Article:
6. Ya, the "laws" of physics are time-symmetric -- they do not show a direction of time. But the 2nd law of thermodynamics is a different kind of law. It is a deduction based on probability. This is because the odds of a number of constituents being highly ordered gets dramatically lower as the number gets larger. For example, if you have three cards -- Ace, two, three -and you shuffle them, the odds of drawing them in order are one in six. (3! = 3x2x1) But if you have four cards -- Ace, two, three, four, the odds of drawing them in order grows to 24 (4! = 4x3x2x1). With 10 cards, its 3,628,800. The odds very quickly become astronomical. So the increase in entropy or disorder we see as a indicating an arrow of time is just a probability-based argument, due to the very large number of constituents in the macro world. It is not a physical "law" in the same sense as other physical laws. I don't think there is anything new in these arguments.So I think the "possible solution" to the "paradox" is interesting but nothing new.
  7. Ya but no one knows what is causing the acceleration of the expansion of the universe. The most popular theory is the vacuum of space itself is somehow producing this outward push. And physicists model this mysterious "dark energy" by adding a cosmological constant to the right side of Einstein's field equations of general relativity. Or maybe its Einstein's general relativity itself which is wrong at cosmic distances? Maybe there is some fifth force or other idea which accounts for the acceleration of the expansion. I've heard these arguments for a number of years now. The link I gave is the first actual test I have come across which examines this question. And the test results tend to support general relativity. They point to this vacuum energy as the cause. I think this is a very big deal. And not at all boring.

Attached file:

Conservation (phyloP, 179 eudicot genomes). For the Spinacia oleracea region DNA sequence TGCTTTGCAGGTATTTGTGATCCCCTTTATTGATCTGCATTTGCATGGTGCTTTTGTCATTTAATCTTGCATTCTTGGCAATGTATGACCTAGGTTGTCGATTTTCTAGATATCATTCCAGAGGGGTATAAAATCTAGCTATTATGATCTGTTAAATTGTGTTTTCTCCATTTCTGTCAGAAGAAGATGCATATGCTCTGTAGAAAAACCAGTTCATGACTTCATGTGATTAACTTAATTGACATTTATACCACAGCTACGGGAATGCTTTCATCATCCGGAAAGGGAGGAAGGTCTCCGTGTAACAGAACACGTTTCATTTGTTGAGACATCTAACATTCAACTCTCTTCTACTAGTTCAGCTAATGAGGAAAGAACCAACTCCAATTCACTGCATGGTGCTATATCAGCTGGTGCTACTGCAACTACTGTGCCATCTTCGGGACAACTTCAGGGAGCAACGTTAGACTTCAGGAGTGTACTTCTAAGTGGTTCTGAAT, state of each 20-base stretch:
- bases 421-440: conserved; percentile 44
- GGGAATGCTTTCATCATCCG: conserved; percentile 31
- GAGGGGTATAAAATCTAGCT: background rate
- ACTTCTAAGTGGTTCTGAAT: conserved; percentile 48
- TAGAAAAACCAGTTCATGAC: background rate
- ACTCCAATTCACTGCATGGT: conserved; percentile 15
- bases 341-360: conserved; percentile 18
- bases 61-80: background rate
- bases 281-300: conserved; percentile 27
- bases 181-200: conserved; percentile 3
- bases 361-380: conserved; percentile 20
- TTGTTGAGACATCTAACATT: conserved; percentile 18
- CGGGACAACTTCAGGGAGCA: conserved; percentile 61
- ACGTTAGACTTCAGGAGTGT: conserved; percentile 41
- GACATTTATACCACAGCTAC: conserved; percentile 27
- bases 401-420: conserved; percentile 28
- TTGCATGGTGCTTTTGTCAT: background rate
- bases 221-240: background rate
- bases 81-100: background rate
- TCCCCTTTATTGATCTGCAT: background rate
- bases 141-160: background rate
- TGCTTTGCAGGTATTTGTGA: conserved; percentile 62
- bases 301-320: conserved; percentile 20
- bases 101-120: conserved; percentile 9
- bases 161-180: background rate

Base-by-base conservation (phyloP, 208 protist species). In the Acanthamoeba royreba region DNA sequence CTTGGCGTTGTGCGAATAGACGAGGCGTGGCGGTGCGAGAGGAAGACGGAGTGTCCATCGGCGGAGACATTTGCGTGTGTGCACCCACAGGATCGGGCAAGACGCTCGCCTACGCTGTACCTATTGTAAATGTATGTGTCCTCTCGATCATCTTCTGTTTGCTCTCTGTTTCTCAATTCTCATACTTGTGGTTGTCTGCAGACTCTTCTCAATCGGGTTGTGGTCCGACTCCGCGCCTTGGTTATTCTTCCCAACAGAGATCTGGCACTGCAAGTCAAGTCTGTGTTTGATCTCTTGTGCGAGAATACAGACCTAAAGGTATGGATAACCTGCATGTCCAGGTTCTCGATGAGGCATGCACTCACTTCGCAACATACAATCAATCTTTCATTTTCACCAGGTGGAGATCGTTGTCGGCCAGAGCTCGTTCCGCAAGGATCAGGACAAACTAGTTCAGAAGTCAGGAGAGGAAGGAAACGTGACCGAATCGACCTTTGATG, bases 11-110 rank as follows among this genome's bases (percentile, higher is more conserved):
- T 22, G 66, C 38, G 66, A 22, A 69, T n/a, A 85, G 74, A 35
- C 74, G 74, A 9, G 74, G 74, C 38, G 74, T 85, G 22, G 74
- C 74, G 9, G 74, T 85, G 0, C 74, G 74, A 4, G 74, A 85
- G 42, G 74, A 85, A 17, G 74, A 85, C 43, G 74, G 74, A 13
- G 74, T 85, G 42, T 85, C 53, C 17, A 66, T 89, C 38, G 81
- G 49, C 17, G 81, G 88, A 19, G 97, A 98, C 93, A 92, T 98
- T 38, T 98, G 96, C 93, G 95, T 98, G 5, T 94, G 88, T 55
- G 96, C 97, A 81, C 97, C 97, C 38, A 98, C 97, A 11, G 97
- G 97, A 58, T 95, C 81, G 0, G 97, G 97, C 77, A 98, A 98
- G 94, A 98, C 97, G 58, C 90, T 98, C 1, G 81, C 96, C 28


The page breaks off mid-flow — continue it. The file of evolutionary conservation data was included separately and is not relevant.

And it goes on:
8. Saw interesting article on testing dark energy and general relativity versus the idea that there is a fifth force affecting gravity out there. Seems like Einstein wins, at least so far: http://spaceandearthsciencearticles.blogspot.com/2012/05/is-there-fifth-force-that-alters.html?spref=tw Comments?
  9. Ya, I knew that -- its obvious. But do you know exactly what theory other than dark matter predicts the critical density needed for a flat universe without the use of dark matter? I need specifics, please.
  10. Say the rocket took off into outer space and returned to Earth 1000 years later, as measured on Earth. This is 1000 years Earth-time for the round-trip. If the rocket traveled at 99.98 percent the speed of light, then only 20 years will have elapsed for people on the rocket for the same trip. This is 20 years rocket-time. The rocket's speed relative to Earth is what determines how much time slows down in rocket time versus Earth time. This is given by the time dilation factor: square root ( 1 - v^2 ) where v is a percentage of the speed of light. Here v = 0.9998 which gives a time dilation factor of 0.02, and 1000 years times 0.02 equals 20 years. (Gravity effects on time are ignored, as they are a small effect here.) I hope this helps.